Many other national parks are witnessing the devastation of climate change firsthand, harming native ecosystems. Great Smoky Mountains National Park’s average summer visibility has decreased up to 80 percent since the 1950s due to lower air quality caused by climate change. Many other national parks will experience loss of ice, snow pack and water due to changes in weather patterns and increase in evaporation. As a result, water may be lost and spring flood cycles may change, impacting the lives of many animals in the parks. Coastal parks may experience stronger storms and flooding, yet inland parks may see more downpours and droughts. Furthermore, important wildlife communities may become endangered or lost as changes in weather and temperatures, increased quantities of fires in once fire-free areas and a larger number of invasive species, like the bark beetles, may wipe out important organisms and unique ecosystems.

“I honestly don’t know that much about how climate change has affected national parks,” visitor of many national parks junior Grace Exall said. “I do know that there have been increases in forest fires recently and every park we drove through had huge amounts of dead trees that had been burned. Also there was a lot of human pollution in the parks so I think that has increased as well.”

Moreover, increasing water temperatures and influx of invasive species will most likely deplete native game fish populations, to the point where recreational fishing will become almost impossible. In some national park rivers, recreational fishing has already been prohibited. Additionally, higher ocean levels may cause parks with lower elevations, like Everglades National Park in Florida, to be flooded with sea water. Some wildlife that live in the park cannot survive in saltwater, and thus will be pushed out of the area that has been flooded with rising sea levels. As a result, some historical and cultural resources may be lost.

I believe climate change is fundamentally the greatest threat to the integrity of our national parks that we have ever experienced.

Jonathon Jarvis, former NPS director

However, climate change is not the only thing affecting national parks. Covid-19 has affected the lives of many national park employees. Dustin Stone, who worked at Klondike Gold Rush National Historical Park, lived full time in Skagway, Alaska. Skagway does not have a full-time doctor nor a hospital, adding to Stone’s concern about the pandemic and how his many interactions with tourists at the park would affect his susceptibility to getting Covid-19. In an interview with the Washington Post, Stone addressed his concerns.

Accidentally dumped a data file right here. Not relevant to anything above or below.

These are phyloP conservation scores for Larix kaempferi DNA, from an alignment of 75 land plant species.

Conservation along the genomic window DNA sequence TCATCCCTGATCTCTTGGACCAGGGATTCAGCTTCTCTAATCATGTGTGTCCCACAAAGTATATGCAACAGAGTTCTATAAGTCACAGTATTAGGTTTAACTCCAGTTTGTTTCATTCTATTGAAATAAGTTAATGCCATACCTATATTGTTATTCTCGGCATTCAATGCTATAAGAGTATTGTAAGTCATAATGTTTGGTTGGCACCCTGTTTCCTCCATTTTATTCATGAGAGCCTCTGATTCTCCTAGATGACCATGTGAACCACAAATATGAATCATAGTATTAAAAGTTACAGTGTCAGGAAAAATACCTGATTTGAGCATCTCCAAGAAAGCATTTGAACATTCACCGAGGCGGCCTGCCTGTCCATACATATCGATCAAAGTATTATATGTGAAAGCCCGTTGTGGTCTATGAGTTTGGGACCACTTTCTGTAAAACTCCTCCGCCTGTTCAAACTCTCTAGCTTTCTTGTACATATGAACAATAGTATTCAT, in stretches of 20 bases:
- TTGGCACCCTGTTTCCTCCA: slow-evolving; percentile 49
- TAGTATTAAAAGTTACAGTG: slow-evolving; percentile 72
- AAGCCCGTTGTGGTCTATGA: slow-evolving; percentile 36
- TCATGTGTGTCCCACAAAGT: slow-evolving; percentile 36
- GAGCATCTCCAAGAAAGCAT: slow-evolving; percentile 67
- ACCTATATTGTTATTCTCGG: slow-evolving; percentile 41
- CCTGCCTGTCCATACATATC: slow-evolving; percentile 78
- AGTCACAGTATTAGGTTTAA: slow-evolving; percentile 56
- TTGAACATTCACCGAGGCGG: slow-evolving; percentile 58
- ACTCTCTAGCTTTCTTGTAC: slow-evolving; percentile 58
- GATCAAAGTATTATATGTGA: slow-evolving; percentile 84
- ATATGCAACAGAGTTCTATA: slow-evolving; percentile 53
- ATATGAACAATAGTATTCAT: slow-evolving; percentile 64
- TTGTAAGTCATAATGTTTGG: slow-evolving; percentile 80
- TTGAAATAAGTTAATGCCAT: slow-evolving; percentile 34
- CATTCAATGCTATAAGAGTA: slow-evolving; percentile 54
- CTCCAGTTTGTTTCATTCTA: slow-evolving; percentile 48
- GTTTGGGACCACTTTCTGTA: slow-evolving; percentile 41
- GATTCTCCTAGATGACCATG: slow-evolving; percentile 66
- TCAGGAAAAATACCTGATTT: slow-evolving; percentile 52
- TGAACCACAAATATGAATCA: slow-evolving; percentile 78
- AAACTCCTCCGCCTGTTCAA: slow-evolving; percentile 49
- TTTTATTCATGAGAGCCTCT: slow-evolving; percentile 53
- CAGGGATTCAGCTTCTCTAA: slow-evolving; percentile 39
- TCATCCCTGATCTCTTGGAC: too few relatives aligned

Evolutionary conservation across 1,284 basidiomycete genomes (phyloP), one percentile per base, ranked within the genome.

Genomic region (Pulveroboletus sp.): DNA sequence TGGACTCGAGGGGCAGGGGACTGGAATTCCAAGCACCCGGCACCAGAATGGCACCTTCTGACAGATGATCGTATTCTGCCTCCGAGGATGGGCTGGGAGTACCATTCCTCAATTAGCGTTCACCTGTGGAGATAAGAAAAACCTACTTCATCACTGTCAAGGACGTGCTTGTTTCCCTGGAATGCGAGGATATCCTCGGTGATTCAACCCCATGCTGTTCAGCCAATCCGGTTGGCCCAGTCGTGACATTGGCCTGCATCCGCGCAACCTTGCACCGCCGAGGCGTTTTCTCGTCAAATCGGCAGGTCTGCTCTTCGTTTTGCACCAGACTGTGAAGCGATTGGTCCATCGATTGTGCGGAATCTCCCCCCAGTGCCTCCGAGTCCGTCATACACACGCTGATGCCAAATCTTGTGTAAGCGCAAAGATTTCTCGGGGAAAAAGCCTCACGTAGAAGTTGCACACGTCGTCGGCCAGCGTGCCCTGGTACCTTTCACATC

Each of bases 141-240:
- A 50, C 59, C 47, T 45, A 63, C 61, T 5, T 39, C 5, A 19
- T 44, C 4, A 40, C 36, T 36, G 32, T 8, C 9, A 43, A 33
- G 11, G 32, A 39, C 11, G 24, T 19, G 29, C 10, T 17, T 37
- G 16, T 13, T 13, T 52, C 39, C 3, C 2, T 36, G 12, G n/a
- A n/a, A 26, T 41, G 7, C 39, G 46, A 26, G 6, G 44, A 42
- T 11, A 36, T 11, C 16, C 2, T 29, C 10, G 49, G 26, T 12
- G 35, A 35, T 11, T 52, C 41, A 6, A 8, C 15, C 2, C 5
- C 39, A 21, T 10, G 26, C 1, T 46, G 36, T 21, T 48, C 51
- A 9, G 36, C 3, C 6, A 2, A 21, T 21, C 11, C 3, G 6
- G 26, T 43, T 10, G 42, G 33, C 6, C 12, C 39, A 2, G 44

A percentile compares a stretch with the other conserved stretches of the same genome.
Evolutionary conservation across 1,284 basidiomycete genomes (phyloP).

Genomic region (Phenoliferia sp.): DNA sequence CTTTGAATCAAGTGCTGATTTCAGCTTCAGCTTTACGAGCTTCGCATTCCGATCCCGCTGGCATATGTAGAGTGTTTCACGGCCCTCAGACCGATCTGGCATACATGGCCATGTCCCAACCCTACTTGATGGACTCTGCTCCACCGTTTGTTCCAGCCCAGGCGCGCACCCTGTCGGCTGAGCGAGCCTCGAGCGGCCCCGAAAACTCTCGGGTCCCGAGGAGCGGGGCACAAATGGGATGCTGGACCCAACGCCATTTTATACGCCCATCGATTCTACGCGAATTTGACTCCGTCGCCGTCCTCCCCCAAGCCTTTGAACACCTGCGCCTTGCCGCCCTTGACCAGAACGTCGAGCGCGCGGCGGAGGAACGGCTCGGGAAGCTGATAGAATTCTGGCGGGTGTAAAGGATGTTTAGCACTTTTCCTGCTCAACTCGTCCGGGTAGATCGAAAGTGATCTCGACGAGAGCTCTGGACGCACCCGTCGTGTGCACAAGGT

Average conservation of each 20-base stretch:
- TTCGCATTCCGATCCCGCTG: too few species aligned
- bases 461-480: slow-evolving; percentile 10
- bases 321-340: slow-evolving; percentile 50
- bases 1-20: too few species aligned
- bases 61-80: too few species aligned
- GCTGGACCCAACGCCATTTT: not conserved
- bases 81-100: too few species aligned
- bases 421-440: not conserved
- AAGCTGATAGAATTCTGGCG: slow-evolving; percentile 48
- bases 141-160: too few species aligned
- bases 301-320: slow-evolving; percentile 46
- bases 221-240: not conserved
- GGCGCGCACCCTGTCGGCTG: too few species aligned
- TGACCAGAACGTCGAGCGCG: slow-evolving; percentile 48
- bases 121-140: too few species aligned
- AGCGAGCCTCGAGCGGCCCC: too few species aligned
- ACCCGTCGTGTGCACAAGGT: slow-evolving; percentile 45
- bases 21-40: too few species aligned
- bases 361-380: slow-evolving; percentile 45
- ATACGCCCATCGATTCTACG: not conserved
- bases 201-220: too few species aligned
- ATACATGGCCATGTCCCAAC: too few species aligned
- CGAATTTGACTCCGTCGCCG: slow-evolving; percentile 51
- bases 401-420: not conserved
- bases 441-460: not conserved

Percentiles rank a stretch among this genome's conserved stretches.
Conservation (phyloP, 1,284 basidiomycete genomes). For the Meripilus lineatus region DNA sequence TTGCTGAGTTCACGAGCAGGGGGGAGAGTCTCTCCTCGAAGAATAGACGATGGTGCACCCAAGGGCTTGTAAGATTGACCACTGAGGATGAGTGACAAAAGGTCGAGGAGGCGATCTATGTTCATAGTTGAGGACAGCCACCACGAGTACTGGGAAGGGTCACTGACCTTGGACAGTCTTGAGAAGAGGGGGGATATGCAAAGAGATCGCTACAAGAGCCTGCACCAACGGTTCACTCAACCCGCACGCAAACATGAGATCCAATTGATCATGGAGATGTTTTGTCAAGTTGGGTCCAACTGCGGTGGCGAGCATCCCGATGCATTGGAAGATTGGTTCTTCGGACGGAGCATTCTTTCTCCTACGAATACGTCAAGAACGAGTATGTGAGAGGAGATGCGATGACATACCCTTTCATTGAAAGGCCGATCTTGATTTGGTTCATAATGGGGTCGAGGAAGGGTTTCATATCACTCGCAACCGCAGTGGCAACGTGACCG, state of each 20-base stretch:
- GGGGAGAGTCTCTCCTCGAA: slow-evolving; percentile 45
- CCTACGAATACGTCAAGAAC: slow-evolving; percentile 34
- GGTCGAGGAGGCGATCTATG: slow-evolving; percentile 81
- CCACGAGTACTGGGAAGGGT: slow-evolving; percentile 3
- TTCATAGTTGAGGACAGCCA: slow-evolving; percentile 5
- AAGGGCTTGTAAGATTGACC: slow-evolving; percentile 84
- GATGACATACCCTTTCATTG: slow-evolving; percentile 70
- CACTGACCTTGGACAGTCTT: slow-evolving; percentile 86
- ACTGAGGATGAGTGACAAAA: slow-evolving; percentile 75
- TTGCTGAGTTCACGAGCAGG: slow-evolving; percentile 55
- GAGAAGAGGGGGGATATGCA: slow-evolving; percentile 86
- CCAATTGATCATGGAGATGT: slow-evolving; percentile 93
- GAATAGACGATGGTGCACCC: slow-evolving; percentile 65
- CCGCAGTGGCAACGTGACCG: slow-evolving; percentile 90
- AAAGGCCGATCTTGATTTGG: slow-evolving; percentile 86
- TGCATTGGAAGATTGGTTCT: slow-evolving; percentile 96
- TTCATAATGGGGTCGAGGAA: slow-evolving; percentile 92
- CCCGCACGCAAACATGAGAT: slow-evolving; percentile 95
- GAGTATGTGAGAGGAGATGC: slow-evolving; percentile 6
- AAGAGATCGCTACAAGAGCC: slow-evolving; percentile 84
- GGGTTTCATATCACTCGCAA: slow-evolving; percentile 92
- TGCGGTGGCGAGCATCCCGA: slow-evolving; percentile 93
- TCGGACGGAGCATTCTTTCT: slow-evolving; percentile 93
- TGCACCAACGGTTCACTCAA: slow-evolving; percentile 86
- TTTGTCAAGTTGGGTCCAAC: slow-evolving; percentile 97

“I’ve lived here year-round through eight flu seasons, and I’ve seen how quickly an infection can spread,” Stone said. “When one of us gets sick, most get sick.”

Stone is one of many national park employees that quit their job after national parks stayed open during the pandemic. Employees expressed fears and anger about the spread of infection after national parks stayed open during the pandemic. Currently, the NPS is requiring every visitor to wear a mask indoors and outdoors, regardless of vaccination status. Many national parks have changed their visitation hours to regulate the spread of Covid-19.

During the pandemic, many visitors of national parks disregarded the reprieve that national parks provide, and instead began to trash the national parks. Litter and trash accumulated along the sides of many trails, and graffiti appeared on much of the trees and rocks in the parks. Ellie Mora, a frequent visitor to Santa Paula Canyon in Southern California, commented on the state of the parks in an interview with TIME magazine in 2020.

“It’s been decimated by people who have never hiked before, coming back there with no morals,” Mora said. “It’s insane to see people acting the way they have, like the end of the world.”

However, despite all of the impending threats of climate change to the national parks and change in policy regarding the population’s health, national parks remain a great testament to the beauty of the U.S.

“I hope everyone gets the opportunity to visit a national park at least once in their life,” Swann said. “I’d really like to visit Big Bend National Park or the Grand Canyon. It gives you such a great opportunity to connect with nature and experience the beauty of the U.S. It’s a life changing experience.”